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Termination of Correctional Counselor Upheld

By on September 13, 2013 in ADA with 0 Comments

Employers cannot always make accommodations to persons with disabilities, and the obligation only arises if the employee can show that he or she is qualified to perform the essential functions of the job with or without accommodation.

In the case of Atkins v. Eric Holder, Attorney General, 2013 U.S. App. LEXIS 12340 (4th Cir. 2013), the plaintiff was a Correctional Counselor for the Federal Bureau of Prisons.  He suffered from a disability due to polyarthropathy of the right  knee and degenerative disc disease.  As a result of his medical conditions, he had significant restrictions limiting the amount of time he could walk or stand.  In fact, he utilized two metal canes and stated that sometimes he was afraid for his safety in working.  His doctors indicated that his restrictions were permanent in nature.

The Bureau of Prisons terminated Atkins’s employment because it concluded that there was no way for him to safely perform his job.  Atkins sued and argued that he was discriminated against on the basis of his disability.  The federal district court and the Fourth Circuit Court of Appeals rejected his law suit.  It laid out the requirements for Atkins to prove his case:  “(1) that he has a disability; (2) that he is otherwise qualified for the employment or benefit in question; and (3) that he was excluded from the employment or benefit due to discrimination solely on the basis of the disability.”

The Court ruled in favor of the Federal Bureau of Prisons on the ground that Atkins could not show he was otherwise qualified:

 There is no dispute that Atkins was disabled at the time of his termination.  However, we conclude that the district court did not err when it held that Atkins was not otherwise qualified for his position.  Only persons who are ‘qualified’ for the position in question may state a claim for disability discrimination.

The Court went on to explain that the plaintiff has to show that he can perform the essential functions of the employment position that he holds or desires.  42 U.S.C. § 12111(8) (2006). See also 29 C.F.R. § 1630.(m) (2012).  It further held:

At the time of his termination, Atkins was under several medical restrictions that significantly curtailed the time he was allowed to walk or stand.  Prior to being barred from the institution, Atkins was assisted by two metal canes with forearm braces and stated that he was afraid for his safety.  Because the correctional counselor position was a law enforcement position that required Atkins to physically restrain and control inmates, and no accommodation could be made to alleviate his restrictions, we conclude that Atkins did not make a prima facie claim for disability discrimination.

The case is helpful in showing the burden that a plaintiff bears in a disability discrimination suit.  What made the defense easier than many other disability discrimination cases is the very physical nature of plaintiff’s job, namely having to potentially physically restrain and control inmates.  An employer does not have to create a light duty job or remove essential job functions as an accommodation, and there was simply no way for the plaintiff in this case to do his job under the circumstances.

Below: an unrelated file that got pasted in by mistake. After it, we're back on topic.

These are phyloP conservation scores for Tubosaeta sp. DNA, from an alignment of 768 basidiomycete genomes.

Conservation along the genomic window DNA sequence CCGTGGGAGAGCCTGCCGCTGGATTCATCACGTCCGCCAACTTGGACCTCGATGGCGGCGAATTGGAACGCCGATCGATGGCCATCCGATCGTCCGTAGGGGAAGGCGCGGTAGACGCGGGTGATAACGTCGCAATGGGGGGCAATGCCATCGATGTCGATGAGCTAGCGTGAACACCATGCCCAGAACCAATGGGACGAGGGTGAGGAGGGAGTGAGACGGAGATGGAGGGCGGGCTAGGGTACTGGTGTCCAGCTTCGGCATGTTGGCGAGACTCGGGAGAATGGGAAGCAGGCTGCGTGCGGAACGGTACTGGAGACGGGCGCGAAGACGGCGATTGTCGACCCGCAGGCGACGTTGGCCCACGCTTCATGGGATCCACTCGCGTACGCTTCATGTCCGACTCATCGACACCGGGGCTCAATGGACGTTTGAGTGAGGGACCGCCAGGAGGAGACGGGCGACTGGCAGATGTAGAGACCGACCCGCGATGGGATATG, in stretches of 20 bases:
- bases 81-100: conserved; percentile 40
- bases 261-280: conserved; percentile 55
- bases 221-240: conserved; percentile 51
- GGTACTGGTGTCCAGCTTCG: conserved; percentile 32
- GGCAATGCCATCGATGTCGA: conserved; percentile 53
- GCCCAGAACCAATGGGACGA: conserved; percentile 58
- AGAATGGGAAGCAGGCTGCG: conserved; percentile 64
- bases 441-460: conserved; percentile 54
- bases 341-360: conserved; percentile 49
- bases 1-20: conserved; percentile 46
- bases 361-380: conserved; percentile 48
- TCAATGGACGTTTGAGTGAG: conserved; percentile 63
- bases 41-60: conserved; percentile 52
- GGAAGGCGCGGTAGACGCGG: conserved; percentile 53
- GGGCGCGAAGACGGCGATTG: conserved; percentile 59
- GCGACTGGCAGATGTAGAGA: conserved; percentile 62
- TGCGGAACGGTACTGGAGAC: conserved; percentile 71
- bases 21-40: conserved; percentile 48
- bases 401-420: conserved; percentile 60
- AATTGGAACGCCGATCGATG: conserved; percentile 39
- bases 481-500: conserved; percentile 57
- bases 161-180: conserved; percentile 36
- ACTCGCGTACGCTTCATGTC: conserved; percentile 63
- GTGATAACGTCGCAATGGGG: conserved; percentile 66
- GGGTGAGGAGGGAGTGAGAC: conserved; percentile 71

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This blog article was researched and written by John H. Geaney, a member of the executive committee and equity partner at the law firm of Capehart Scatchard. The content of the this article is intended to provide general information on the topic presented, and is offered with the understanding that the author is not rendering any legal or professional services or advice. This article is not a substitute for legal advice. Should you require such services, retain competent legal counsel.

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About the Author

About the Author:

John H. Geaney, a shareholder and co-chair of Capehart Scatchard's Workers' Compensation department, began an email newsletter entitled Currents in Workers’ Compensation, ADA and FMLA in 2001 in order to keep clients and readers informed on leading developments in these three areas of law. Since that time he has written over 500 newsletter updates.

Mr. Geaney is the author of Geaney’s New Jersey Workers’ Compensation Manual for Practitioners, Adjusters & Employers. The manual is distributed by the New Jersey Institute for Continuing Legal Education (NJICLE). He also authored an ADA and FMLA manual as distributed by NJICLE. If you are interested in purchasing the manual, please contact NJICLE at 732-214-8500 or visit their website at www.njicle.com.

Mr. Geaney represents employers in the defense of workers’ compensation, ADA and FMLA matters. He is a Fellow of the College of Workers’ Compensation Lawyers of the American Bar Association and is certified by the Supreme Court of New Jersey as a workers’ compensation law attorney. He is one of two firm representatives to the National Workers’ Compensation Defense Network. He has served on the Executive Committee of Capehart Scatchard for over ten (10) years.

A graduate of Holy Cross College summa cum laude, Mr. Geaney obtained his law degree from Boston College Law School. He has been named a “Super Lawyer” by his peers and Law and Politics. He serves as Vice President of the Friends of MEND, the fundraising arm of a local charitable organization devoted to promoting affordable housing.

Capehart Scatchard is a full service law firm with offices in Mt. Laurel and Trenton, New Jersey. The firm represents employers and businesses in a wide variety of areas, including workers’ compensation, civil litigation, labor, environmental, business, estates and governmental affairs.

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